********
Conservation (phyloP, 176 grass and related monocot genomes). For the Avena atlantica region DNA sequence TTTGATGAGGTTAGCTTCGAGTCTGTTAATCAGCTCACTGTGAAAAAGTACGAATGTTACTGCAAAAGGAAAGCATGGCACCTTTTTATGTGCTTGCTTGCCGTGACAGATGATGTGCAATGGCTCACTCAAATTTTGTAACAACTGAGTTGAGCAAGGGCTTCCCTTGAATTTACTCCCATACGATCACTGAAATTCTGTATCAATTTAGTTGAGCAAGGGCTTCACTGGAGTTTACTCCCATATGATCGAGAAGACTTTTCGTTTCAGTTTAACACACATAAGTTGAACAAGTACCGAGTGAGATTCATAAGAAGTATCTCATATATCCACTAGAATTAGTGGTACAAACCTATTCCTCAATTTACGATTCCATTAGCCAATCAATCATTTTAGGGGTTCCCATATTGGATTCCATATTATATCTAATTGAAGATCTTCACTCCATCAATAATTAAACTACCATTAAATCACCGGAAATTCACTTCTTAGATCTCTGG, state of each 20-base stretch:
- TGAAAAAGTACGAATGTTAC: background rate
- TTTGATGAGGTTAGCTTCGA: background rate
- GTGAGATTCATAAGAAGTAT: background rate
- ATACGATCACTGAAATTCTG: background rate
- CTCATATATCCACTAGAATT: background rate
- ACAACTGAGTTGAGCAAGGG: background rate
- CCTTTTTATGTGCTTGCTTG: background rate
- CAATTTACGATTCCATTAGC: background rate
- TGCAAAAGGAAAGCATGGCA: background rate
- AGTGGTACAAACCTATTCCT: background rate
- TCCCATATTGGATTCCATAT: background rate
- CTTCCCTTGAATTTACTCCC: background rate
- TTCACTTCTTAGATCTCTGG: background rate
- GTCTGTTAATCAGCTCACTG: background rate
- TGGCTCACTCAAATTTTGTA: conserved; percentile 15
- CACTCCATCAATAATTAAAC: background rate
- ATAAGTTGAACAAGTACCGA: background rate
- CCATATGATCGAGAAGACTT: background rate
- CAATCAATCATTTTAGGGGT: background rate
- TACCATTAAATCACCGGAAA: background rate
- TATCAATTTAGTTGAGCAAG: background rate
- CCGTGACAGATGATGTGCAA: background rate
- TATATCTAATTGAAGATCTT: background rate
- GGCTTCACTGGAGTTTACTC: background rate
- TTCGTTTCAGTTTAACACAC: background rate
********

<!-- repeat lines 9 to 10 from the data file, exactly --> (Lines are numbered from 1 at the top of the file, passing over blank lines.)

- CAATTTACGATTCCATTAGC: background rate
- TGCAAAAGGAAAGCATGGCA: background rate